We spent most of our time – around an hour – wandering through the brushy, thorny woods toward an open, dry-grass meadow in the southwest corner of the parcel that apparently has served as a staging area for logging work.
The highlight of our walk was coming to a ravine leading down to the lake that once served as a dump for some interesting historical junk – a very old truck or auto with undergrowth overtaking its rusty frame, an ancient milk can, what appeared to be the coils of a crib mattress, a large blue-and-white enamel-coated serving or mixing bowl, and other indicators of rural life from sometime early in the last century.
On our return trip, we decided to go downslope to the lake and test the ice for an easier path back to the parking area. It was plenty thick and provided nice, deep, blooping and gurgling sounds as air and water shifted underneath us.
The water in this “hard water seepage lake” was high, meaning the ice was up past the small trees and dead grasses that probably were well short of the shoreline just months ago.
That provided some nice photo opportunities for lichen-covered boulders poking above the smooth surface of the ice and the various textures of tree bark and dried grasses against the background of a cloudy sky.
We both ended up lying down on the ice to get shots of a snail, suspended in the air on top of a column of ice underneath it but connected to a curling frozen sheet that curved up and held it on the top side. First time I’ve seen an ice vise.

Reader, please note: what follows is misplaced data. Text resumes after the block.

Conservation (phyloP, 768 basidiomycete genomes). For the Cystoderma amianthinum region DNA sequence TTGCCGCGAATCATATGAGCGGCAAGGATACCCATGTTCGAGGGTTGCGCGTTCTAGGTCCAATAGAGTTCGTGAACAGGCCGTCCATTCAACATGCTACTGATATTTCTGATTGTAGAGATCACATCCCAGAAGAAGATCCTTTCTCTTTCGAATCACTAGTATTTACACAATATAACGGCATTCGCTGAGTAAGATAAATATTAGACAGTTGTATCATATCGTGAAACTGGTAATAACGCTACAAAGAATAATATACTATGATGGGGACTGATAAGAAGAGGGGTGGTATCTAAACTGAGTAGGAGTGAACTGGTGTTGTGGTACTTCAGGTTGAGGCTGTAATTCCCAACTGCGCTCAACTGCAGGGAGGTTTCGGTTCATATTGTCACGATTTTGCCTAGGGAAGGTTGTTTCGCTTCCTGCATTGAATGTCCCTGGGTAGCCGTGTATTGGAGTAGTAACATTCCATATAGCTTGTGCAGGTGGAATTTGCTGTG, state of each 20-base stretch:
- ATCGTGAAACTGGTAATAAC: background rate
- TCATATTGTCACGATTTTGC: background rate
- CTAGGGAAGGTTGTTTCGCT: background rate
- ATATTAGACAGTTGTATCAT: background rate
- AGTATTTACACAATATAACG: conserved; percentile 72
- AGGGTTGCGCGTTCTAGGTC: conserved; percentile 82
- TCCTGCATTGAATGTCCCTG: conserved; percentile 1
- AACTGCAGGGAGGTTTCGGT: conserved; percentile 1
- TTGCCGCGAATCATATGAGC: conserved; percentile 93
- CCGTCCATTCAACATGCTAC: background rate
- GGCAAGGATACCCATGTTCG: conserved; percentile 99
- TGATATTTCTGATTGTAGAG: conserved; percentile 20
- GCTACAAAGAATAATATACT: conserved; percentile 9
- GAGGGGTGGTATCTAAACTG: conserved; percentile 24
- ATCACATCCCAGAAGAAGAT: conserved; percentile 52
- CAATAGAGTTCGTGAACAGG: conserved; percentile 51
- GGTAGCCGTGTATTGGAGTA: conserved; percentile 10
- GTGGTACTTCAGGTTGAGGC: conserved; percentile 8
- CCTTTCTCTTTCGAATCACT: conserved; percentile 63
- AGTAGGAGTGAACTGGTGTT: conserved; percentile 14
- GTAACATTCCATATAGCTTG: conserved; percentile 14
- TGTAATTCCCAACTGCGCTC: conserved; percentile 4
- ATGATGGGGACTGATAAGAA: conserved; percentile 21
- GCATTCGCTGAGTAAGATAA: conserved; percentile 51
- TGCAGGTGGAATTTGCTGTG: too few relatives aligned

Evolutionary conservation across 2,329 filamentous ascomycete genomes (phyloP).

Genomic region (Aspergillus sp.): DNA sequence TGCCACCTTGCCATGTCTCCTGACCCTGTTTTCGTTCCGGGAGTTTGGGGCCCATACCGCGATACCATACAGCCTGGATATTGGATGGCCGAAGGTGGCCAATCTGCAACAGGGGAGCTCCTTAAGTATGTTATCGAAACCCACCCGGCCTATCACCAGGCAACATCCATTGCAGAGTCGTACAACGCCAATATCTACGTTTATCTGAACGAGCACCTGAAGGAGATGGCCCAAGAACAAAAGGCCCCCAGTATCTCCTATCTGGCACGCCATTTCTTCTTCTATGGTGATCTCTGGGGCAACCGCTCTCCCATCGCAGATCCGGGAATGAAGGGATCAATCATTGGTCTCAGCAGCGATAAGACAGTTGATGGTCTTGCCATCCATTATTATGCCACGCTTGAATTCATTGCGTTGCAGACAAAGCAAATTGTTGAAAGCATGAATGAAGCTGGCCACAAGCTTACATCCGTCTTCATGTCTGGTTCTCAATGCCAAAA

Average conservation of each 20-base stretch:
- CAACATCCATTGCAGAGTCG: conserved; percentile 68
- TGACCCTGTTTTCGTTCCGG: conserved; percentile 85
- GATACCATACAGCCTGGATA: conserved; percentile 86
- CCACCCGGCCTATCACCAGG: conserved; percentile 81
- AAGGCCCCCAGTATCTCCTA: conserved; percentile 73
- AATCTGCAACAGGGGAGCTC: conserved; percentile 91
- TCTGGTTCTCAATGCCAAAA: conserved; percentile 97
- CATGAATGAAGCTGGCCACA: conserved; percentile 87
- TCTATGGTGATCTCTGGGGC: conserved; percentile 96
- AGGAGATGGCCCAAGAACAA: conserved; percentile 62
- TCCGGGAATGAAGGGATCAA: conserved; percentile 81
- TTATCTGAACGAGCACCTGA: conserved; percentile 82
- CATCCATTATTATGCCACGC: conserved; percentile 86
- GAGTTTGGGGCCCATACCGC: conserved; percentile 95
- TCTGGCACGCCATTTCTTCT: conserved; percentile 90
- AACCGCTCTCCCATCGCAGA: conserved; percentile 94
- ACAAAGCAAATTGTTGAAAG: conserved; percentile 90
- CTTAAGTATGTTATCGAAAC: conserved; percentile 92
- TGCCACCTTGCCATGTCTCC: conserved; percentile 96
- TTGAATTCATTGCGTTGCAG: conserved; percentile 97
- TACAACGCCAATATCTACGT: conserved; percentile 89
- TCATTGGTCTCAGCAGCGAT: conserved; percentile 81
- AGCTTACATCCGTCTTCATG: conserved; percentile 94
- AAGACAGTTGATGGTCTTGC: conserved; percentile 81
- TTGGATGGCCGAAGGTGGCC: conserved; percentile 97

Both of us got a little wet from where we’d warmed up the ice, so we decided it was time for beverages, and that was the day at Pickerel Lake SNA.
If you go, be sure to get the fries
Pickerel Lake is a short trip east down Wisconsin 54 toward Waupaca. About 11 miles from the interstate, a right-hand turn on County A leads to a stop sign. Go left to continue on A, followed by a curve to the right.
About a mile south of that, a sign for Camp Brachman marks Asbury Drive, which runs on the north side of the lake. Another 1,000 feet to the south, an unmarked, unpaved road at a two-story private home (apparently a former town hall) takes you west to a small oval drive at the lake.
After we finished our exploration, it was again time to support the local economy. Last week we discovered Iola’s Crystal Café and its incomparable pies; this week it was Mr. Brews Taphouse in Plover and some really fine fries.
Our first post-ice choice had been hot chocolate, but as we drove back to town, we decided to check out Mr. Brews, a 10-franchise chain centered around Madison. It has central Wisconsin roots, though, along with a single Florida location, one in Appleton, and one in Milwaukee.
All we cared about was our local outlet, and as we did last week, we ended up wondering what took us so long to try it.
A well-seasoned basket of fresh-cut fries (sea-salt and cracked pepper), complimented by a Johnny Blood Red amber ale from Titletown Brewery in Green Bay for each of us, was our reward for putting off an afternoon of real work. We’re now planning a hike that will be worth an entire burger and a different on-tap beverage.
I can guarantee it will be better than crow.